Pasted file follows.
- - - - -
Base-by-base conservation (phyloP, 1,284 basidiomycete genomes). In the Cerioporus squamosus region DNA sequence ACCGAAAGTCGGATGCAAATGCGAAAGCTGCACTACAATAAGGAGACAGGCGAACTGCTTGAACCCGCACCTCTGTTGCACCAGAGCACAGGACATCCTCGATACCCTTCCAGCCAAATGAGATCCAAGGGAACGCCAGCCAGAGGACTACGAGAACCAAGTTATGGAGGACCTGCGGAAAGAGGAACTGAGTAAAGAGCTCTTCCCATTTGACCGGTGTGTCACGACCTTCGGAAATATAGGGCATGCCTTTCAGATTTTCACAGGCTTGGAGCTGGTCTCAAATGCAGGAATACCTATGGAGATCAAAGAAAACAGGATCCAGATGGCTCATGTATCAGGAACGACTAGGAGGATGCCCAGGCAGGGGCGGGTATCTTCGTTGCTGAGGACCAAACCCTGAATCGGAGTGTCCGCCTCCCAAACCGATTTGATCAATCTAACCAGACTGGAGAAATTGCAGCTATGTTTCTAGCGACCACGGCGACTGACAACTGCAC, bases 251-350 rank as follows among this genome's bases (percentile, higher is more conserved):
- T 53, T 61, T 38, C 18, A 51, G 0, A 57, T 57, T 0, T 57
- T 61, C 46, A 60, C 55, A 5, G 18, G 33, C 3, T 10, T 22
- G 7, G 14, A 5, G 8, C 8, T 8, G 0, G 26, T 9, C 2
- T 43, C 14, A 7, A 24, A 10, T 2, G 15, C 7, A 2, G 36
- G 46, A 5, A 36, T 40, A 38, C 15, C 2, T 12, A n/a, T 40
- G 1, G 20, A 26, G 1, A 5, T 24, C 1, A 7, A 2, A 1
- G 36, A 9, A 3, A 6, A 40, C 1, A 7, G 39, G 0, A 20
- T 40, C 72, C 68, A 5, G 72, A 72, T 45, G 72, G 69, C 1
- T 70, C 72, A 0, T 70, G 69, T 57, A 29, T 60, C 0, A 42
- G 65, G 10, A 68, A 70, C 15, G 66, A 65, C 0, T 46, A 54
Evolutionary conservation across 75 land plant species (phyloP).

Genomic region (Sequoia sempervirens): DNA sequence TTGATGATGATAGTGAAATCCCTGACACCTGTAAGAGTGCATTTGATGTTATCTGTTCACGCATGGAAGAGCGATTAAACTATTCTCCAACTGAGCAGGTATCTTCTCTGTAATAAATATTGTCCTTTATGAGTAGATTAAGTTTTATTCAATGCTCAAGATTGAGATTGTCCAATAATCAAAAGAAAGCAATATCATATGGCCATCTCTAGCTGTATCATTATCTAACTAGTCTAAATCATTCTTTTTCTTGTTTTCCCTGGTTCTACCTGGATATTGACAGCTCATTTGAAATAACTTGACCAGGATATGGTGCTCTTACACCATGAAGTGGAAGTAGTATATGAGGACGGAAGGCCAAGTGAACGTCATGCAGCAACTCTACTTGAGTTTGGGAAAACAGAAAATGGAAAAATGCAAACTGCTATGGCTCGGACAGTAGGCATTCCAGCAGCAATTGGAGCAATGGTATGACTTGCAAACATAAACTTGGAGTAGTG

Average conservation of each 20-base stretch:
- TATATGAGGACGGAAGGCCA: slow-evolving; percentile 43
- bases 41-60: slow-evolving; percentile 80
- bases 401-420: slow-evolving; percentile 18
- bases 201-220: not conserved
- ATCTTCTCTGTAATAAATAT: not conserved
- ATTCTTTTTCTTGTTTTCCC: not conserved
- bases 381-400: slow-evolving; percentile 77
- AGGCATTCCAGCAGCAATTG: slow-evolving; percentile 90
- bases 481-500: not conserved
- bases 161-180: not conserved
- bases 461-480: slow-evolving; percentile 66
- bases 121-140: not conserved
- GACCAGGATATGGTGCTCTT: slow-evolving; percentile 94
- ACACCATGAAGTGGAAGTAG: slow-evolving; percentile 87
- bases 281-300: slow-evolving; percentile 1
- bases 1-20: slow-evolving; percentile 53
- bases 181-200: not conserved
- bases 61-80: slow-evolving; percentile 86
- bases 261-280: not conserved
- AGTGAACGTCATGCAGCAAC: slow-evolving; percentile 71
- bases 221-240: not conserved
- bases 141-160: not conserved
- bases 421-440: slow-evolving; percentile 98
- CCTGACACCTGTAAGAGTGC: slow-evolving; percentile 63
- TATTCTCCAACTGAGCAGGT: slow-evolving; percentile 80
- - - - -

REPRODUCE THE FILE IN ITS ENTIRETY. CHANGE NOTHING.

Base-by-base conservation (phyloP, 1,284 basidiomycete genomes). In the Cerioporus squamosus region DNA sequence ACCGAAAGTCGGATGCAAATGCGAAAGCTGCACTACAATAAGGAGACAGGCGAACTGCTTGAACCCGCACCTCTGTTGCACCAGAGCACAGGACATCCTCGATACCCTTCCAGCCAAATGAGATCCAAGGGAACGCCAGCCAGAGGACTACGAGAACCAAGTTATGGAGGACCTGCGGAAAGAGGAACTGAGTAAAGAGCTCTTCCCATTTGACCGGTGTGTCACGACCTTCGGAAATATAGGGCATGCCTTTCAGATTTTCACAGGCTTGGAGCTGGTCTCAAATGCAGGAATACCTATGGAGATCAAAGAAAACAGGATCCAGATGGCTCATGTATCAGGAACGACTAGGAGGATGCCCAGGCAGGGGCGGGTATCTTCGTTGCTGAGGACCAAACCCTGAATCGGAGTGTCCGCCTCCCAAACCGATTTGATCAATCTAACCAGACTGGAGAAATTGCAGCTATGTTTCTAGCGACCACGGCGACTGACAACTGCAC, bases 251-350 rank as follows among this genome's bases (percentile, higher is more conserved):
- T 53, T 61, T 38, C 18, A 51, G 0, A 57, T 57, T 0, T 57
- T 61, C 46, A 60, C 55, A 5, G 18, G 33, C 3, T 10, T 22
- G 7, G 14, A 5, G 8, C 8, T 8, G 0, G 26, T 9, C 2
- T 43, C 14, A 7, A 24, A 10, T 2, G 15, C 7, A 2, G 36
- G 46, A 5, A 36, T 40, A 38, C 15, C 2, T 12, A n/a, T 40
- G 1, G 20, A 26, G 1, A 5, T 24, C 1, A 7, A 2, A 1
- G 36, A 9, A 3, A 6, A 40, C 1, A 7, G 39, G 0, A 20
- T 40, C 72, C 68, A 5, G 72, A 72, T 45, G 72, G 69, C 1
- T 70, C 72, A 0, T 70, G 69, T 57, A 29, T 60, C 0, A 42
- G 65, G 10, A 68, A 70, C 15, G 66, A 65, C 0, T 46, A 54
Evolutionary conservation across 75 land plant species (phyloP).

Genomic region (Sequoia sempervirens): DNA sequence TTGATGATGATAGTGAAATCCCTGACACCTGTAAGAGTGCATTTGATGTTATCTGTTCACGCATGGAAGAGCGATTAAACTATTCTCCAACTGAGCAGGTATCTTCTCTGTAATAAATATTGTCCTTTATGAGTAGATTAAGTTTTATTCAATGCTCAAGATTGAGATTGTCCAATAATCAAAAGAAAGCAATATCATATGGCCATCTCTAGCTGTATCATTATCTAACTAGTCTAAATCATTCTTTTTCTTGTTTTCCCTGGTTCTACCTGGATATTGACAGCTCATTTGAAATAACTTGACCAGGATATGGTGCTCTTACACCATGAAGTGGAAGTAGTATATGAGGACGGAAGGCCAAGTGAACGTCATGCAGCAACTCTACTTGAGTTTGGGAAAACAGAAAATGGAAAAATGCAAACTGCTATGGCTCGGACAGTAGGCATTCCAGCAGCAATTGGAGCAATGGTATGACTTGCAAACATAAACTTGGAGTAGTG

Average conservation of each 20-base stretch:
- TATATGAGGACGGAAGGCCA: slow-evolving; percentile 43
- bases 41-60: slow-evolving; percentile 80
- bases 401-420: slow-evolving; percentile 18
- bases 201-220: not conserved
- ATCTTCTCTGTAATAAATAT: not conserved
- ATTCTTTTTCTTGTTTTCCC: not conserved
- bases 381-400: slow-evolving; percentile 77
- AGGCATTCCAGCAGCAATTG: slow-evolving; percentile 90
- bases 481-500: not conserved
- bases 161-180: not conserved
- bases 461-480: slow-evolving; percentile 66
- bases 121-140: not conserved
- GACCAGGATATGGTGCTCTT: slow-evolving; percentile 94
- ACACCATGAAGTGGAAGTAG: slow-evolving; percentile 87
- bases 281-300: slow-evolving; percentile 1
- bases 1-20: slow-evolving; percentile 53
- bases 181-200: not conserved
- bases 61-80: slow-evolving; percentile 86
- bases 261-280: not conserved
- AGTGAACGTCATGCAGCAAC: slow-evolving; percentile 71
- bases 221-240: not conserved
- bases 141-160: not conserved
- bases 421-440: slow-evolving; percentile 98
- CCTGACACCTGTAAGAGTGC: slow-evolving; percentile 63
- TATTCTCCAACTGAGCAGGT: slow-evolving; percentile 80